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Looking at an article earlier about hypersonic boost glide vehicles and I noticed how small their L/D ratios were ~2.5/1. If they begin their hypersonic glide at 50km in altitude would they not travel forward 2.5km for every km they lose? Hence their range would be 50km * 2.5 = 125km, clearly this isn't correct and their published ranges are 6,000+km. What equations would one use to calculate their range since its not simply a matter of L/D.

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    $\begingroup$ At high speeds the centripetal force cannot be neglected. Low earth orbit satellites move at 7.8 km/s and do not need lift at all to stay at the same altitude. $\endgroup$
    – DeltaLima
    Jul 12 at 9:41
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Gliding implies that lift equals weight.

This is not the case for hypersonic boost glide vehicles. They ascend like rockets during the burn phase (or are carried aloft by a rocket) and then fly mostly, but not fully, ballistic after their engine has shut down (rsp. have been released from their carrier). In contrast to a conventional reentry vehicle, they are designed to create aerodynamic forces perpendicular to their flight path for trajectory modification. This allows them to boost their range a bit, hence the name, which is more efficient than creating the same force with a rocket. However, the major reason for their use of aerodynamic steering is to make their final trajectory harder to predict.

Hypersonic soaring was initially proposed by Eugen Sänger to stretch the range of a hypersonic rocket plane. By "dipping" into the denser atmosphere and creating enough lift for a trajectory change up into near-space, it was hoped to fly halfway around the Earth. The US research program that lead to the Boeing X-20 "Dyna Soar" was an application of this idea. However, the heat loads in the lift phase are too high for current materials. Only instationary hypersonic flight with either ablative coatings or heat sinks is so far possible.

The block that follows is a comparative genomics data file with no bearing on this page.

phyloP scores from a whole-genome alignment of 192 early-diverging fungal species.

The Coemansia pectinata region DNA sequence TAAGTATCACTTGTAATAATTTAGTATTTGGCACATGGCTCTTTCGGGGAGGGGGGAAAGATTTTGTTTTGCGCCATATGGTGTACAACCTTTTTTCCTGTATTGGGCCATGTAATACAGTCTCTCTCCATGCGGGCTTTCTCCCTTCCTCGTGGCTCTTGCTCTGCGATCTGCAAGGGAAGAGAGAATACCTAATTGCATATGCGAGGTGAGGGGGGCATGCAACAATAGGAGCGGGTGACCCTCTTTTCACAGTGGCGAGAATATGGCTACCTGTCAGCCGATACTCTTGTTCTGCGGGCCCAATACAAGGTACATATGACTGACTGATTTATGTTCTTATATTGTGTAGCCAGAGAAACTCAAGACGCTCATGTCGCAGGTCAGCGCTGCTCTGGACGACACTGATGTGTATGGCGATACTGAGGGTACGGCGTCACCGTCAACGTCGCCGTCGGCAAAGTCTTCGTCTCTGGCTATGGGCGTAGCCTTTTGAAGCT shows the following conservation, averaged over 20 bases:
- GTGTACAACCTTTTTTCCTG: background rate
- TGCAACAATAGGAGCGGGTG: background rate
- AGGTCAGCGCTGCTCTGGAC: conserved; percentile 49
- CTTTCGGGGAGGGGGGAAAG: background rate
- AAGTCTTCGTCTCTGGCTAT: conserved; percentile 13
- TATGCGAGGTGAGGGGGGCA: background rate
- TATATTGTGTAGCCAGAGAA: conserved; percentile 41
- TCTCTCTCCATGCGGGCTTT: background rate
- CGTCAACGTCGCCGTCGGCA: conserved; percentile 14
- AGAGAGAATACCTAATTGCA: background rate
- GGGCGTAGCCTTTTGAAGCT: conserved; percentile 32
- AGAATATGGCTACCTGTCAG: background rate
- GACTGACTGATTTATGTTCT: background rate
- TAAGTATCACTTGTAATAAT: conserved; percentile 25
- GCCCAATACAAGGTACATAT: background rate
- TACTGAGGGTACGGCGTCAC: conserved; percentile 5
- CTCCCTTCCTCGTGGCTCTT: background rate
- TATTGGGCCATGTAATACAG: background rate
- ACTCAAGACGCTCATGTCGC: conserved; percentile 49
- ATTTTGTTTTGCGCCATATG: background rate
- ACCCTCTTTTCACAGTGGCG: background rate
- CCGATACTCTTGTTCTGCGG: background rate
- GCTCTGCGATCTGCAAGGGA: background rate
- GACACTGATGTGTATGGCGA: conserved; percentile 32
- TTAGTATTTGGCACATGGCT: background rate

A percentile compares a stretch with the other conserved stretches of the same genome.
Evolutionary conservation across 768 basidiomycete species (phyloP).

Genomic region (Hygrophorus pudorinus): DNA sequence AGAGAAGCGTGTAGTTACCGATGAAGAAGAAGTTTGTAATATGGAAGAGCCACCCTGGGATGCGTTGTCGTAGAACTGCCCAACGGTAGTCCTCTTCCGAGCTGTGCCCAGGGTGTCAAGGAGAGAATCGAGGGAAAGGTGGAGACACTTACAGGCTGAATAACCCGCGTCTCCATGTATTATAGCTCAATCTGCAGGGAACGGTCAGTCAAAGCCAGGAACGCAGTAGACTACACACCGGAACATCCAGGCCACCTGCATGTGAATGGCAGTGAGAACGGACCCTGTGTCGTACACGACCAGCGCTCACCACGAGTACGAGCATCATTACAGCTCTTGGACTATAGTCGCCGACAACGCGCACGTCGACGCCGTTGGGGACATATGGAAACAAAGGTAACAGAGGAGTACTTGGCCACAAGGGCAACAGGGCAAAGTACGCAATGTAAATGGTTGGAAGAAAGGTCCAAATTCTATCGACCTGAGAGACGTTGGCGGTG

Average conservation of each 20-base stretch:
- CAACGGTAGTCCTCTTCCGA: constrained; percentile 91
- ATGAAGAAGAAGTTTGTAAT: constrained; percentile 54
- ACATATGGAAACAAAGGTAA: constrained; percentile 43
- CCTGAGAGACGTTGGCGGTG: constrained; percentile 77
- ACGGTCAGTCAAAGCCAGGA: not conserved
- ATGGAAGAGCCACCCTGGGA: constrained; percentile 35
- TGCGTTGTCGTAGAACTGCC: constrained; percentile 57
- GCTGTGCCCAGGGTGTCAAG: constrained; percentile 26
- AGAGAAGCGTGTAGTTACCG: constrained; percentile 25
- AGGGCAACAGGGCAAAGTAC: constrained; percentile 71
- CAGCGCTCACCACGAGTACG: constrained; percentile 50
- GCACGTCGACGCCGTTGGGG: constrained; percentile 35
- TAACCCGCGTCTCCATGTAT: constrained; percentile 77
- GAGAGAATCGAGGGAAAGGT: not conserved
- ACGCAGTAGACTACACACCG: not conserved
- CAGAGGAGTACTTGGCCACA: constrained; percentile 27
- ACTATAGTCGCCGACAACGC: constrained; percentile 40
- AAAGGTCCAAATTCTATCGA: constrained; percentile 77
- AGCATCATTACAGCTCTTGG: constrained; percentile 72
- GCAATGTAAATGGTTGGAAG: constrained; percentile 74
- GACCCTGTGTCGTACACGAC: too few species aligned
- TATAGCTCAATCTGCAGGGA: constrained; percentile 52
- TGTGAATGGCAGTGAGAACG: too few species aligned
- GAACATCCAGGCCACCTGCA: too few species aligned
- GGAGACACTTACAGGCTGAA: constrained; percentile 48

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When the engine stops, the craft is still travelling upwards at a steep angle. In the thin atmosphere at 50 km, its trajectory is more or less ballistic and takes a while to reach its zenith, turn back down and enter thicker air where its glide ratio takes over. During that time it has travelled a long way.

It can then trade its high speed for extra lift, by increasing its AoA and effectively trying to climb back out, slowing itself down in the process. The poor gliding angle is then relative to that "virtual" climb flightpath.

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This is a very interesting question from the other end of the gliding spectrum.

We must consider the two friends of gliders, altitude (potential) and speed (kinetic) energy.

An incoming hypersonic vehicle is blessed with both. Much of its low lift to drag ratio is due to its very high velocity. So it would glide more effectively by trading speed, rather than altitude, as "fuel" against drag at first, then use its wing and altitude for maximum range. This was the approach the Space Shuttle used to re-enter and land from thousands of miles away.

For military purposes, obviously it wants to keep its speed for as long as possible to avoid interception.

The end design is applications driven.

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  • $\begingroup$ After some further suggested digging (this question was cross-posted on Reddit) I came across the following equation for general hypersonic boost glide gliding ranges, its in this paper on page 10: link $\endgroup$ Jul 14 at 15:30
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From a congressional briefing on the subject:

Hypersonic glide vehicles (HGVs), like all weapons delivered by medium- and longer-range rocket boosters, can travel at speeds of at least Mach 5, or about 1 mile per second.The key difference between missiles armed with HGVs and missiles armed with ballistic reentry vehicles (i.e., those that travel on a ballistic trajectory throughout their flight) is not their speed, but their ability to maneuver and change course after they are released from their rocket boosters.

So yes, the hypersonic glider does have a worse L/D ratio than an aeroplane, still better than a ballistic missile though.

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  • $\begingroup$ One may wonder how well a 1 mile/second object can turn, especially in thin air. $\endgroup$ Jul 12 at 12:24

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